that dragged the prisoner to his knees. Next he booted Anto to his


"By God! I've a notion to bend a gun over your head," Law growled.

"Clever little game, wasn't it?"

"Where--? Did you--kill him?" the woman gasped.

Alaire had never beheld such a demoniac expression as Law turned

upon her. The man's face was contorted, his eyes were blazing

insanely, his chest was heaving, and for an instant he seemed to

include her in his anger. Ignoring her inquiry, he went to his

mare and ran his shaking hands over her as if in search of an

injury; his questing palms covered every inch of glistening hide

from forelock to withers, from shoulder to hoof, and under cover

of this task he regained in some degree his self-control.

"That hombre of yours--didn't look right to me," he said, finally.

Laying his cheek against Bessie Belle's neck, as a woman snuggles

close to the man of her choice, he addressed the mare: "I reckon

nobody is going to steal you, eh? Not if I know it. No, sir; that

hombre wasn't any good, was he?"

Alaire wet her lips. "Then you--shot him?"

Law laughed grimly, almost mockingly. "Say! He must be a favorite

of yours?"

"N-no! I hardly knew the fellow. But--did you?"

"I didn't say I shot him," he told her, gruffly. "I warned him

first, and he turned on me--blew smoke in my face. Then he took to

the brush, afoot, and--I cut down on him once more to help him


"He got away?"

"I reckon so."

"Oh, oh!" Alaire's tone left no doubt of her relief. "He was

always a good man--"

"Good? Didn't he steal my horse? Didn't he aim to get me at the

first chance and free his compadre? That's why he wanted his

Winchester. Say! I reckon he--needs killin' about as much as

anybody I know."

"I can't understand it." Alaire sat down weakly. "One of my men,


"This fellow behaved himself while I was gone, eh?" Law jerked his

head in Anto's direction. "I was afraid he--he'd try something. If

he had--" Such a possibility, oddly enough, seemed to choke the

speaker, and the ferocity of his unfinished threat caused Mrs.

Austin to look up at him curiously. There was a moment of silence,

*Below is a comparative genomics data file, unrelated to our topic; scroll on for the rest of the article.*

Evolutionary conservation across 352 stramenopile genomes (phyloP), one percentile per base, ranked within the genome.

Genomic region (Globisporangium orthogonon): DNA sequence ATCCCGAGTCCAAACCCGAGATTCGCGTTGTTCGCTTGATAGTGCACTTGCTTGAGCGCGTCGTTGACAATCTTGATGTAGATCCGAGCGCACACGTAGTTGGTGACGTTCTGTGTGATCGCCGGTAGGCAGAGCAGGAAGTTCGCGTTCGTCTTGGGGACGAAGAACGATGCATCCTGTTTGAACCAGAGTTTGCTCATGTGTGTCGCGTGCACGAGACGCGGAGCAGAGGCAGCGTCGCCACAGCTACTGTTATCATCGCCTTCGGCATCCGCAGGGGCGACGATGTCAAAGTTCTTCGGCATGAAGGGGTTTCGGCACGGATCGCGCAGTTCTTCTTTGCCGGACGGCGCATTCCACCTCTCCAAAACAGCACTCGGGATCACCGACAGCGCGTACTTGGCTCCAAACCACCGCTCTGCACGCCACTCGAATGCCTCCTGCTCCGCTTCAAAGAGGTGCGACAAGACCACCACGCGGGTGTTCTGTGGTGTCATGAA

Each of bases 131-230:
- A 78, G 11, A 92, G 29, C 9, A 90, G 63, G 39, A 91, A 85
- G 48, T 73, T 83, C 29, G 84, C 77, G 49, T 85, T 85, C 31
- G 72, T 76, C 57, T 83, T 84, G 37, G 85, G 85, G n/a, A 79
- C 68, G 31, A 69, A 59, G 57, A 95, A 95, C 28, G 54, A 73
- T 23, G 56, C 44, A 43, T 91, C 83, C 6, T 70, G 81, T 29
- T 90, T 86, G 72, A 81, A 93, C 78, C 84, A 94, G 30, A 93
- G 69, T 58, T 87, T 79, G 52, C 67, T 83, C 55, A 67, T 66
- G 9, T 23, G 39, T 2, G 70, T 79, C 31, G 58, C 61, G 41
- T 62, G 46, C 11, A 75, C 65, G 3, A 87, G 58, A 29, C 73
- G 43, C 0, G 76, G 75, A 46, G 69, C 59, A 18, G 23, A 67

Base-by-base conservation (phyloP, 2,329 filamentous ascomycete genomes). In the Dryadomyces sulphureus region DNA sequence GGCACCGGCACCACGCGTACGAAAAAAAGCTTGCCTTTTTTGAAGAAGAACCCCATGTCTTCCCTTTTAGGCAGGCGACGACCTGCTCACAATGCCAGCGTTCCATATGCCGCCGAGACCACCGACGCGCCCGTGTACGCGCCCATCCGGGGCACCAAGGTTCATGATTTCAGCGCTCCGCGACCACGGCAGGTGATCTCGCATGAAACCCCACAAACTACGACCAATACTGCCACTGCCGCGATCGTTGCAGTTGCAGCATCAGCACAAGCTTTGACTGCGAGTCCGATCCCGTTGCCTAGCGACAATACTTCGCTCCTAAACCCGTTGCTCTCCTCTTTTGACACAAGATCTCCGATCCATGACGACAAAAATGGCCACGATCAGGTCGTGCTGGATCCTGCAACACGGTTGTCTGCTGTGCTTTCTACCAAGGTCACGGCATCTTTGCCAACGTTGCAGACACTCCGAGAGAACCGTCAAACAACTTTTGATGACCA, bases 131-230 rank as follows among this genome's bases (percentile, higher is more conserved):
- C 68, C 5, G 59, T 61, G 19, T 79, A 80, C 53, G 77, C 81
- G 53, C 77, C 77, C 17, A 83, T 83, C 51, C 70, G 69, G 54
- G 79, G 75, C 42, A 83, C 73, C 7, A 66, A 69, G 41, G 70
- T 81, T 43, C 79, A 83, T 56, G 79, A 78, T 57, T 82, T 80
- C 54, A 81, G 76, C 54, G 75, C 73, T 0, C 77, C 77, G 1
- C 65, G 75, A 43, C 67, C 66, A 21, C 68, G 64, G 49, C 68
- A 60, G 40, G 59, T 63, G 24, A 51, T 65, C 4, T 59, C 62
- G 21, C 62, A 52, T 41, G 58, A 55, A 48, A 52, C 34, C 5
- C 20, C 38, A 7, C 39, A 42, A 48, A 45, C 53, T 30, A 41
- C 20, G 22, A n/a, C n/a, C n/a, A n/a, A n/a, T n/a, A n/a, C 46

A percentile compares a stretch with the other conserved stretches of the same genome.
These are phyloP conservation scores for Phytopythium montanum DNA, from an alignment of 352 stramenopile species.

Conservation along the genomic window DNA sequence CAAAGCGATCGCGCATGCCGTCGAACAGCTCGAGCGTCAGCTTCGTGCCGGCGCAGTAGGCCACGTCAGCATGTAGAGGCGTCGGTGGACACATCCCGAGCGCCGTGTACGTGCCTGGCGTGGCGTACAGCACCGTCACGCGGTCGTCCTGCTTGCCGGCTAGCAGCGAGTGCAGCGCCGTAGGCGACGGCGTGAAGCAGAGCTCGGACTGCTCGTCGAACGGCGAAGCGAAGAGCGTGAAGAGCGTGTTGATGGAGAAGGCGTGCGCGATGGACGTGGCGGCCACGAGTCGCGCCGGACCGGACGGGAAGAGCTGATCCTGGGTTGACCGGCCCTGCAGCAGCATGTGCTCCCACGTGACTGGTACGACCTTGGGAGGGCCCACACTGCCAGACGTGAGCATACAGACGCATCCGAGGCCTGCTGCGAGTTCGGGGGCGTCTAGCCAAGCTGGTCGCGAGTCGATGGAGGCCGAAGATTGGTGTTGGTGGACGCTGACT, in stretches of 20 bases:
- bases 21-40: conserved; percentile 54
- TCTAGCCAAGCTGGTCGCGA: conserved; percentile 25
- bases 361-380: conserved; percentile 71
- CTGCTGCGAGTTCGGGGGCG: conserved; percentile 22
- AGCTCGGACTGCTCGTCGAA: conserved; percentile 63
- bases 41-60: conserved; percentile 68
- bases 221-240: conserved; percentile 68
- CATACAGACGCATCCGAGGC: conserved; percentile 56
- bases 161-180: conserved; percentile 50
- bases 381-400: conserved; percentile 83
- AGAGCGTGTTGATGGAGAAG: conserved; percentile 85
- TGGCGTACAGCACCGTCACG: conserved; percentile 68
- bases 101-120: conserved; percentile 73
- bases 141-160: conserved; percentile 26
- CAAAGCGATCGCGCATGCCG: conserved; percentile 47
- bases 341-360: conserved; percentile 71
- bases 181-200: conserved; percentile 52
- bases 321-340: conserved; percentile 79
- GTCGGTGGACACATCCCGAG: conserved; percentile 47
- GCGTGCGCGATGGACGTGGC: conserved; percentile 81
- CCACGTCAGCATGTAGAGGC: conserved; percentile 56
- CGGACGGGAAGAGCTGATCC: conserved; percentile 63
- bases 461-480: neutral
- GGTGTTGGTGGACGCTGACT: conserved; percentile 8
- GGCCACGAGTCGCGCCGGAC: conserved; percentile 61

then he said, shortly: "Well, we've got a horse apiece now. Let's


The stars had thickened and brightened, rounding the night sky

into a glittering dome. Anto, the murderer, with his ankles lashed

beneath his horse's belly, rode first; next, in a sullen silence,

came the Ranger, his chin upon his breast; and in the rear

followed Alaire Austin.

In spite of her release from a trying predicament, the woman was

scarcely more eager to go home than was the prisoner, for while

Anto's trail led to a jail, hers led to Las Palmas, and there was

little difference. These last two days in the open had been like a

glimpse of freedom; for a time Alaire had almost lost the taste of

bitter memories. It had required an effort of will to drug

remembrance, but she had succeeded, and had proven her ability to

forget. But now--Las Palmas! It meant the usual thing, the same

endless battle between her duty and her desire. She was tired of

the fight that resulted neither in victory nor defeat; she longed

now, more than ever, to give up and let things take their course.

Why could not women, as well as men, yield to their inclinations--

drift with the current instead of breasting it until they were

exhausted? There was David Law, for instance; he was utterly

carefree, no duties shackled him. He had his horse, his gun, and

his blanket, and they were enough; Alaire, like him, was young,

her mind was eager, her body ripe, and her veins full of fire.

Life must be sweet to those who were free and happy.

But the object of her envy was not so completely at peace with

himself as she supposed. Even yet his mind was in a black turmoil

from his recent anger, and of late, be it said, these spells of

temper had given him cause for uneasiness. Then, too, there was a

lie upon his lips.

Under the stars, at the break of the arroyo, three hundred yards

below the water-hole, a coyote was slinking in a wide circle

around the body of Panfilo Sanchez.